Words by Raj Hunjan
One of the biggest interior upgrades you can make to a classic sportscar is with the audio system. Just like all consumer electronics, audio technology has moved on hugely. The days of putting up with a 2 Watt mono output stereo have long gone. Today we have on offer music hard drives, digital radio, satellite navigation, phone synchronisation, Bluetooth musicstreaming, internet connection, iPod connectivity, television and movie playback. However, sticking in the latest colourful Halfords unit may not be in keeping with the look of the car. There are many other possibilities available, here is a summary of what’s possible in your classic.
Option One: Concealed audio system
Fitting a hidden modern audio system enables you to retain the original stereo and its functionality. The modern unit can be hidden under a seat, in a glovebox or in the boot and is controlled with a remote control from the driver’s seat with no visible wires. The SecretAudio SRMS system, made by Custom Autosound is a 200 Watt system with iPod connectivity, USB hard drive compatible and is able to control a CD changer. Expect to pay around £350 plus fitting at a local car audio specialist.
+ No visible evidence of a modern stereo installed in the car. Wireless remote can be operated from up to 40 feet away.
– Installing wiring for the stereo might be a huge task depending on the concealed location you choose in the car.
Option Two: Modify existing stereo
Modifying existing stereo units is a little known possibility that some enthusiasts would find ideal as it allows you to retain the existing look of the interior audio, with up to date electronics hidden within the existing unit. This process is not for the faint hearted as the original electronics are ripped out. In their place you get iPod connectivity, FM tuner, Bluetooth music streaming and phone synchronisation for hands-free operation. Tadpole Radios, based in Colchester offers this modification service. The standard conversion includes refurbishing the outer case, fitting new electronics and costs £365, an option with Bluetooth connectivity costs £545.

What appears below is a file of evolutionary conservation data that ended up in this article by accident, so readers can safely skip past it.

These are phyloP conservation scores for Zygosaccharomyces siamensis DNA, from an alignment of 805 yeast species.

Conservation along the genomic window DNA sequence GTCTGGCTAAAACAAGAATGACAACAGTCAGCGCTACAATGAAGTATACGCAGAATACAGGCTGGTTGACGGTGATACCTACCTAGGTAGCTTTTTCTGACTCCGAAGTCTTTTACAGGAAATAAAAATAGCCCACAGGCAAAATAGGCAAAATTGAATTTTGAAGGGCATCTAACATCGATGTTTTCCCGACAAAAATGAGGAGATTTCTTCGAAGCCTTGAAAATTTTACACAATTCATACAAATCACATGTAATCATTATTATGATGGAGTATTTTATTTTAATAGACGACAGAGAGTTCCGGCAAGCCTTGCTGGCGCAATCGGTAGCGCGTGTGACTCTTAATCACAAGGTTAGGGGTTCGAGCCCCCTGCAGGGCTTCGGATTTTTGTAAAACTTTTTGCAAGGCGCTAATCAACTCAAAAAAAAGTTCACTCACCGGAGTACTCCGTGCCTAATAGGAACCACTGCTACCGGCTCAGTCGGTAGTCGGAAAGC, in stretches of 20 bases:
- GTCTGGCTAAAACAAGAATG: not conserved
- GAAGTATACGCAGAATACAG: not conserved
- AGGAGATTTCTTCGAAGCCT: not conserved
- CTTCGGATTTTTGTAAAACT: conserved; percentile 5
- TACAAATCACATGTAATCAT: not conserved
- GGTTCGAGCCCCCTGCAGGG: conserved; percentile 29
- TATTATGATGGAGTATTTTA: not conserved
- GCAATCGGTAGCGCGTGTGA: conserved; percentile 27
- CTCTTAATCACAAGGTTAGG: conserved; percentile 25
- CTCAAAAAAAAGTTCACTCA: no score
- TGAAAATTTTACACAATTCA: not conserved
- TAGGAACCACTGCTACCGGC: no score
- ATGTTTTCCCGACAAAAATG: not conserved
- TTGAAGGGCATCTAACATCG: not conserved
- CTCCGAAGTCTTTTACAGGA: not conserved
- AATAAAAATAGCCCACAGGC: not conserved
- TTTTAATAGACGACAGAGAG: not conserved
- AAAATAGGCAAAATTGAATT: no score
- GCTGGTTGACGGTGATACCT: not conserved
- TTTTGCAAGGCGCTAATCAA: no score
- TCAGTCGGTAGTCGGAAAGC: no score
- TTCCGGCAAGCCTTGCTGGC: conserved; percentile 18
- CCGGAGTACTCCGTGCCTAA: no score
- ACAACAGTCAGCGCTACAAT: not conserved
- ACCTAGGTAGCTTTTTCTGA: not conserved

+ Includes refurbishing the outer case metalwork if necessary. Externally appears to be the original unit.
– Removes the existing electronics so permanently impacts originality of the stereo. Likely requires original speaker system to also need upgrading.
Option Three: Retain existing stereo to control a concealed headunit
This is another option that Tadpole Radios offer, they can provide a slave Sony headunit and carry out all the necessary modifications to your existing stereo so that it can power up and control the hidden Sony unit. They stock a variety of ready to fit systems ranging from Blaupunkt, Grundig, Motorola and Radiomobile. The Sony interface ready classic head unit including the additional new head unit costs £435, £50 extra for Bluetooth and £50 extra for DAB. This interface option can be built into your existing stereo for £400.